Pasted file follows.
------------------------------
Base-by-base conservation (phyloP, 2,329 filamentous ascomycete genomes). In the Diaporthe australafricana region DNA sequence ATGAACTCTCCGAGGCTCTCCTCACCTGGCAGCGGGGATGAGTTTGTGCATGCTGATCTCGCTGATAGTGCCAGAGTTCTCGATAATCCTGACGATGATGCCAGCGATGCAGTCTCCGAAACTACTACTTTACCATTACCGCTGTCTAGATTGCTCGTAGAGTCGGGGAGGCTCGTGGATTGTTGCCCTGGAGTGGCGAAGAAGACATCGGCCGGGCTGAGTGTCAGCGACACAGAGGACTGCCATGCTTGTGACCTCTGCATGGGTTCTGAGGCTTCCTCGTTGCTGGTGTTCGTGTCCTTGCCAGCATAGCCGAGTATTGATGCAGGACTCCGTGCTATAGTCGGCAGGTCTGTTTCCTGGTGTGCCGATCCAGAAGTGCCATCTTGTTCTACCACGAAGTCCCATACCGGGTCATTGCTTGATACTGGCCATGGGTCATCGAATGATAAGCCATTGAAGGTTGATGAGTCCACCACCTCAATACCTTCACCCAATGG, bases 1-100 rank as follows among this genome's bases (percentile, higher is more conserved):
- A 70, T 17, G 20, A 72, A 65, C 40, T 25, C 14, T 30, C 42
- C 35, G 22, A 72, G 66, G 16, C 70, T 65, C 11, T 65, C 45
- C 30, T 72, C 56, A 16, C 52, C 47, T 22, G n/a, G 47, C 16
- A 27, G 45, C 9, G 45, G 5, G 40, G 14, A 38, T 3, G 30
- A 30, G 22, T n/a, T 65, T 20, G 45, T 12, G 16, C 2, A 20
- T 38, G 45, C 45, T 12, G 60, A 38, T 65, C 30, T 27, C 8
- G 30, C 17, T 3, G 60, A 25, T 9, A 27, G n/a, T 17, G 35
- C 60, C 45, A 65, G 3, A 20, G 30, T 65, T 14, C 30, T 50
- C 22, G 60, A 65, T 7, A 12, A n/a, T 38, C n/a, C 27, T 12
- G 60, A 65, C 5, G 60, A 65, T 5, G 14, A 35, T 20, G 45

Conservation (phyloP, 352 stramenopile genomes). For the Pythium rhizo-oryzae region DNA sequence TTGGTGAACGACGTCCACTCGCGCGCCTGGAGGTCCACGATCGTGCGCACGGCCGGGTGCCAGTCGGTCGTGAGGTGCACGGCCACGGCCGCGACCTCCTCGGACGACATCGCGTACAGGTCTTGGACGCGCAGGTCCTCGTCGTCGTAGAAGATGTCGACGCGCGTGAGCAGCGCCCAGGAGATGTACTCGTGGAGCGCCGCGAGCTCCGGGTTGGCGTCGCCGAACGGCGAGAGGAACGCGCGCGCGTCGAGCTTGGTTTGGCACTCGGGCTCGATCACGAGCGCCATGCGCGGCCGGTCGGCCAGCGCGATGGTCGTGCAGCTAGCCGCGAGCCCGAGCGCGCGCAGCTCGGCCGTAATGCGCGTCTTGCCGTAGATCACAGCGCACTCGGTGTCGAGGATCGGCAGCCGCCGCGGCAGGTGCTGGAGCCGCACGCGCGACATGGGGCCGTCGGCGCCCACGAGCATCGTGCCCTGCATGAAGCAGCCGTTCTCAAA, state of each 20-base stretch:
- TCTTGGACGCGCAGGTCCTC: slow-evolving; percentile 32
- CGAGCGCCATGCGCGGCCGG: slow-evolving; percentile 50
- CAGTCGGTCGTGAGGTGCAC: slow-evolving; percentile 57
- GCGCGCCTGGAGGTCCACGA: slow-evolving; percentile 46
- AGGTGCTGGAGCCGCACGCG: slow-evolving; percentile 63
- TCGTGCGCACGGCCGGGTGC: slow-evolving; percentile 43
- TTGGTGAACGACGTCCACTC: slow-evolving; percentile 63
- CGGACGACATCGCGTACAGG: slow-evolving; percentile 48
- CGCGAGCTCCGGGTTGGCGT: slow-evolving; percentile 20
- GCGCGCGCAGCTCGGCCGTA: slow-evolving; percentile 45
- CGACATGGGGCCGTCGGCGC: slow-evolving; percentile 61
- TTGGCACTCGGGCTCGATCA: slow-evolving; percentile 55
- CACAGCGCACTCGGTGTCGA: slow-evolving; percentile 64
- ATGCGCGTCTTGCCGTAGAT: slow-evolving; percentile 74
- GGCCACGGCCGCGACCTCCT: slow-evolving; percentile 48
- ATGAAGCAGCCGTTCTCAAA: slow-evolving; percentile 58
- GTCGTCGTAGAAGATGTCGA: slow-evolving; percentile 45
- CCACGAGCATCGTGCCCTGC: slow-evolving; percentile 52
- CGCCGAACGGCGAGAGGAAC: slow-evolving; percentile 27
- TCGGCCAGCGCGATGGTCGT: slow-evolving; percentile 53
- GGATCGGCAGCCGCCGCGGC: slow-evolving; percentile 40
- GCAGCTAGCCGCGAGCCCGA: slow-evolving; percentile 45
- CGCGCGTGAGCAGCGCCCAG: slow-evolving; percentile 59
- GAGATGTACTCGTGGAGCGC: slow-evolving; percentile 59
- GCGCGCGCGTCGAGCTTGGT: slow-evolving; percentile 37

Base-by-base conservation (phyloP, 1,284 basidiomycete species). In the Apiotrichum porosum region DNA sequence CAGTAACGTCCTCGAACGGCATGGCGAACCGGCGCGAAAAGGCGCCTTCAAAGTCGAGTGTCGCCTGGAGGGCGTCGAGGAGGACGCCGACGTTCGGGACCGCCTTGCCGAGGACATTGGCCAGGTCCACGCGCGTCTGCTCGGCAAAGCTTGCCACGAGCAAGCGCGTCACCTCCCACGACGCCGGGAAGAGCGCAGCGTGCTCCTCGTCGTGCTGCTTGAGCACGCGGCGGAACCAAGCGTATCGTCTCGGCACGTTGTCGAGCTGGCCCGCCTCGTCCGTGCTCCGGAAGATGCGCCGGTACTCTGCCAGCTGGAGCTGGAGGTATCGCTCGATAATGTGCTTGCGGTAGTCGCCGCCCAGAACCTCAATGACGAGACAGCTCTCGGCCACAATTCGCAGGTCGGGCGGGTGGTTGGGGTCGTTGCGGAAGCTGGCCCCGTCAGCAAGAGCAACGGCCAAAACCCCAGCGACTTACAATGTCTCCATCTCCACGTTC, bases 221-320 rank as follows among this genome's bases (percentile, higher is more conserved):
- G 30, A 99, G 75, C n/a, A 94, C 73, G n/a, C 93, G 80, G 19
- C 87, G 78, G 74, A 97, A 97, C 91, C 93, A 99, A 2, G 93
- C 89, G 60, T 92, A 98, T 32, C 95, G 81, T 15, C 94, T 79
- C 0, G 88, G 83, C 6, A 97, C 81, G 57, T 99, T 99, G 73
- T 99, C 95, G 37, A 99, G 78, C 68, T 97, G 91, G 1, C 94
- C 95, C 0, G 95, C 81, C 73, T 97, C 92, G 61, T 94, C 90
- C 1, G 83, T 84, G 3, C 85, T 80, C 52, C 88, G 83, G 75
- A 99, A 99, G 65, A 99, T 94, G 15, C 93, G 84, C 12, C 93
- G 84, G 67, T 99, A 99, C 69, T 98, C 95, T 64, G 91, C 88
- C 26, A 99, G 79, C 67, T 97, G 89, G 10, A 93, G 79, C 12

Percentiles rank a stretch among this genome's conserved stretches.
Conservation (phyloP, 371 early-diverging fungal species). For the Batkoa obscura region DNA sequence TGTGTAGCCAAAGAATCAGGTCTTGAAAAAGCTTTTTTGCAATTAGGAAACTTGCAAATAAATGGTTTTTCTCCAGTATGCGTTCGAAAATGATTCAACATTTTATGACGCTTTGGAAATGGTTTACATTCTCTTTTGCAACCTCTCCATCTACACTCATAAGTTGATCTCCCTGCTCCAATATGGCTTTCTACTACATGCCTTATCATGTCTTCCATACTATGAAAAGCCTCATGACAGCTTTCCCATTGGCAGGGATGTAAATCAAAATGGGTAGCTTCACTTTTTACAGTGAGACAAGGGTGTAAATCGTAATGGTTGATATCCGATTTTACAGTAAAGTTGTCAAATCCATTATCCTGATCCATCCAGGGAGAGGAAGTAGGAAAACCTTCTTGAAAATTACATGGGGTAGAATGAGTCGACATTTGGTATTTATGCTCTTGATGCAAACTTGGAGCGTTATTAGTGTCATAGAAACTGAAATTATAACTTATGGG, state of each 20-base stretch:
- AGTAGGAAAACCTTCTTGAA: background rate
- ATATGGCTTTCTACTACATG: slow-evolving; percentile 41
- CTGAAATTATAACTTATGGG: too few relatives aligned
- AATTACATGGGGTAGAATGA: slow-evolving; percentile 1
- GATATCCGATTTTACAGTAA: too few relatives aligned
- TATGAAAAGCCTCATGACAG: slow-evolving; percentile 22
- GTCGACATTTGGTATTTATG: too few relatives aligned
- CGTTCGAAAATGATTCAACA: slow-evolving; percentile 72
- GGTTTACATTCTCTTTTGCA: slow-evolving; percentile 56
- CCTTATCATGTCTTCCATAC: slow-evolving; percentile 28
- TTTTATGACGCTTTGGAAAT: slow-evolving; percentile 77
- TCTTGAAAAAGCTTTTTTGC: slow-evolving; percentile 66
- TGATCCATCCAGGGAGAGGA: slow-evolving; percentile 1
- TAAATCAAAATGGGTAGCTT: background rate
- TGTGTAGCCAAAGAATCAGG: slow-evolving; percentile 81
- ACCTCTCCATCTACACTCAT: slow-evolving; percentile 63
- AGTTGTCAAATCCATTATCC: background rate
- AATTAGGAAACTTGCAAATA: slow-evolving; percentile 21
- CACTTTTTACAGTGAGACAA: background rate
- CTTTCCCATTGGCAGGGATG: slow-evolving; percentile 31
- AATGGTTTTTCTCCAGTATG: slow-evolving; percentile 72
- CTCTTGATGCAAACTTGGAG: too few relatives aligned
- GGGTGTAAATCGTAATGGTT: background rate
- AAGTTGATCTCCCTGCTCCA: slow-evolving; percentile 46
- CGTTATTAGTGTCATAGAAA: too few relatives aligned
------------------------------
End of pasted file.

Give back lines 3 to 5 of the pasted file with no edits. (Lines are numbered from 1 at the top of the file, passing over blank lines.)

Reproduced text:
- C 35, G 22, A 72, G 66, G 16, C 70, T 65, C 11, T 65, C 45
- C 30, T 72, C 56, A 16, C 52, C 47, T 22, G n/a, G 47, C 16
- A 27, G 45, C 9, G 45, G 5, G 40, G 14, A 38, T 3, G 30